Just the facts, ma'am -- that's what the US Bureau of Labor Statistics aims to deliver. The agency (also known as BLS) collects, processes, analyzes, and shares labor economics information with Congress, other government entities, the public, and the business sector. It reports statistics regarding inflation, unemployment, labor productivity, workplace safety, and much more. BLS searches for data that reflect current economic conditions, are impartial, and are relevant to current social and economic issues. It also is responsible for several publications, including the Occupational Outlook Handbook. BLS was established in 1884 and is a part of the Department of Labor.
In 2010 BLS began receiving funding for statistics about green jobs, including information about their number and trend, industrial, occupational, and geographic distribution, and wages. To compile this information BLS collects data from some 120,000 businesses, including producers of green goods and services and companies that use green production techniques.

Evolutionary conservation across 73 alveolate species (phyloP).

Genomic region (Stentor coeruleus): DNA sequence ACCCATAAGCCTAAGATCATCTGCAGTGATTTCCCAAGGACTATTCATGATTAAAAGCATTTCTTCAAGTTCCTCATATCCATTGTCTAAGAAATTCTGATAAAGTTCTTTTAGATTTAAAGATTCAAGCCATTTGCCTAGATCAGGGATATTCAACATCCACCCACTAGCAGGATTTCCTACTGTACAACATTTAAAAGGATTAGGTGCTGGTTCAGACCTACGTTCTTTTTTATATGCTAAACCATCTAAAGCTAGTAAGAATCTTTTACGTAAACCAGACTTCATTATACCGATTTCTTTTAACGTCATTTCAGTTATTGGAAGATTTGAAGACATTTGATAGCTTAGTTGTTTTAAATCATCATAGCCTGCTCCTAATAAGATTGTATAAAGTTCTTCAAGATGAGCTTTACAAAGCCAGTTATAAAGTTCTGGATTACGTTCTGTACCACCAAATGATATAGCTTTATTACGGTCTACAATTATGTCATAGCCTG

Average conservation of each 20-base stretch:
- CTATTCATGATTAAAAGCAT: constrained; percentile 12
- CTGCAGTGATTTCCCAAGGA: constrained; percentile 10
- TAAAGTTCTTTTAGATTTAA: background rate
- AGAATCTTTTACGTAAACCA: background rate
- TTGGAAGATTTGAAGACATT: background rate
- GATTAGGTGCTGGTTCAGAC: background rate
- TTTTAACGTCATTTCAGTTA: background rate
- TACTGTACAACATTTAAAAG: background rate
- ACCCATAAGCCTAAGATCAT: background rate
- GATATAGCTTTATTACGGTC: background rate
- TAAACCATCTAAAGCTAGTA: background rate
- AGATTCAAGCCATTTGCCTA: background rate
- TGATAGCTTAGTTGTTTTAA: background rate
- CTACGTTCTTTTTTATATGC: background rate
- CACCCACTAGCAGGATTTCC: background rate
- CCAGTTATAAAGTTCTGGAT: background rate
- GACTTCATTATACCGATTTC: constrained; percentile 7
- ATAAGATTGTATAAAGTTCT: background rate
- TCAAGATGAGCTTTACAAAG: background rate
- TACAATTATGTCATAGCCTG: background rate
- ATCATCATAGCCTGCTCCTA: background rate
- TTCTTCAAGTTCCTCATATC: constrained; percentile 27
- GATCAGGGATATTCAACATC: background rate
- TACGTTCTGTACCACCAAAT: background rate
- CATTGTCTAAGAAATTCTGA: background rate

Contrary to assumptions, BLS's mission isn't limited to statistics of US economic activity. BLS's International Labor Comparisons program uses data from foreign countries to assess the US economy. BLS also provides services that include training and consulting for statistical organizations outside the US.